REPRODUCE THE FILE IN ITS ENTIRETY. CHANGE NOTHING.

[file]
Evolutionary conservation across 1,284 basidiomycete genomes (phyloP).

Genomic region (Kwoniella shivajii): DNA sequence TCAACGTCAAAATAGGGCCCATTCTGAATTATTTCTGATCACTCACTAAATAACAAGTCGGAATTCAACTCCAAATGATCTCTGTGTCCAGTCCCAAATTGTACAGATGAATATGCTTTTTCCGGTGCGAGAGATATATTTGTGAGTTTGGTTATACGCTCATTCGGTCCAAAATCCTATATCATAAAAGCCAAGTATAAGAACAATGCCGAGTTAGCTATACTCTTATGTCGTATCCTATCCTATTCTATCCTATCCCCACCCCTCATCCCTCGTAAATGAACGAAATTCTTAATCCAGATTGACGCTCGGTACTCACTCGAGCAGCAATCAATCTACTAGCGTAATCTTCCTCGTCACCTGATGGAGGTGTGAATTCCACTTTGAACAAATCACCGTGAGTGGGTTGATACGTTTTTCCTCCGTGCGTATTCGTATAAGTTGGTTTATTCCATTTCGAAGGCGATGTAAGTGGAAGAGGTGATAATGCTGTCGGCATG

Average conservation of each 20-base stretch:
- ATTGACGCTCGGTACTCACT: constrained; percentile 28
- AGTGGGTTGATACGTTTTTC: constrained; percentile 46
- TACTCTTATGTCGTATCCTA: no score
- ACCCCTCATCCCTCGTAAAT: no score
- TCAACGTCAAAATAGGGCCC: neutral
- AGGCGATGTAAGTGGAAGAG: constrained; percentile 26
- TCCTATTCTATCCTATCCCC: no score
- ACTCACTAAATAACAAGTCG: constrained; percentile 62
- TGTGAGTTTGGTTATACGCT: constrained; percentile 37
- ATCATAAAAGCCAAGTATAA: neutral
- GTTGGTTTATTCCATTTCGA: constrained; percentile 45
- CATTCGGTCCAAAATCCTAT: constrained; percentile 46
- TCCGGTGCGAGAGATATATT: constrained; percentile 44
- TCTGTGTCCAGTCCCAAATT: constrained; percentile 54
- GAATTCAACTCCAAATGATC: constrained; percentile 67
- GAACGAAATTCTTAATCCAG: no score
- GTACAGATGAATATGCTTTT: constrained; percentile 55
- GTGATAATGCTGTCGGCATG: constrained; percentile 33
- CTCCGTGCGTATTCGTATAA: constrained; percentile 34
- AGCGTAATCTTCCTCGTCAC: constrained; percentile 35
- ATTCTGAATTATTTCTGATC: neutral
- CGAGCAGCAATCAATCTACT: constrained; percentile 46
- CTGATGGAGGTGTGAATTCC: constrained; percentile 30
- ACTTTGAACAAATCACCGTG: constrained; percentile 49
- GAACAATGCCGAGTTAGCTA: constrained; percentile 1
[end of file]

Evolutionary conservation across 1,284 basidiomycete genomes (phyloP).

Genomic region (Kwoniella shivajii): DNA sequence TCAACGTCAAAATAGGGCCCATTCTGAATTATTTCTGATCACTCACTAAATAACAAGTCGGAATTCAACTCCAAATGATCTCTGTGTCCAGTCCCAAATTGTACAGATGAATATGCTTTTTCCGGTGCGAGAGATATATTTGTGAGTTTGGTTATACGCTCATTCGGTCCAAAATCCTATATCATAAAAGCCAAGTATAAGAACAATGCCGAGTTAGCTATACTCTTATGTCGTATCCTATCCTATTCTATCCTATCCCCACCCCTCATCCCTCGTAAATGAACGAAATTCTTAATCCAGATTGACGCTCGGTACTCACTCGAGCAGCAATCAATCTACTAGCGTAATCTTCCTCGTCACCTGATGGAGGTGTGAATTCCACTTTGAACAAATCACCGTGAGTGGGTTGATACGTTTTTCCTCCGTGCGTATTCGTATAAGTTGGTTTATTCCATTTCGAAGGCGATGTAAGTGGAAGAGGTGATAATGCTGTCGGCATG

Average conservation of each 20-base stretch:
- ATTGACGCTCGGTACTCACT: constrained; percentile 28
- AGTGGGTTGATACGTTTTTC: constrained; percentile 46
- TACTCTTATGTCGTATCCTA: no score
- ACCCCTCATCCCTCGTAAAT: no score
- TCAACGTCAAAATAGGGCCC: neutral
- AGGCGATGTAAGTGGAAGAG: constrained; percentile 26
- TCCTATTCTATCCTATCCCC: no score
- ACTCACTAAATAACAAGTCG: constrained; percentile 62
- TGTGAGTTTGGTTATACGCT: constrained; percentile 37
- ATCATAAAAGCCAAGTATAA: neutral
- GTTGGTTTATTCCATTTCGA: constrained; percentile 45
- CATTCGGTCCAAAATCCTAT: constrained; percentile 46
- TCCGGTGCGAGAGATATATT: constrained; percentile 44
- TCTGTGTCCAGTCCCAAATT: constrained; percentile 54
- GAATTCAACTCCAAATGATC: constrained; percentile 67
- GAACGAAATTCTTAATCCAG: no score
- GTACAGATGAATATGCTTTT: constrained; percentile 55
- GTGATAATGCTGTCGGCATG: constrained; percentile 33
- CTCCGTGCGTATTCGTATAA: constrained; percentile 34
- AGCGTAATCTTCCTCGTCAC: constrained; percentile 35
- ATTCTGAATTATTTCTGATC: neutral
- CGAGCAGCAATCAATCTACT: constrained; percentile 46
- CTGATGGAGGTGTGAATTCC: constrained; percentile 30
- ACTTTGAACAAATCACCGTG: constrained; percentile 49
- GAACAATGCCGAGTTAGCTA: constrained; percentile 1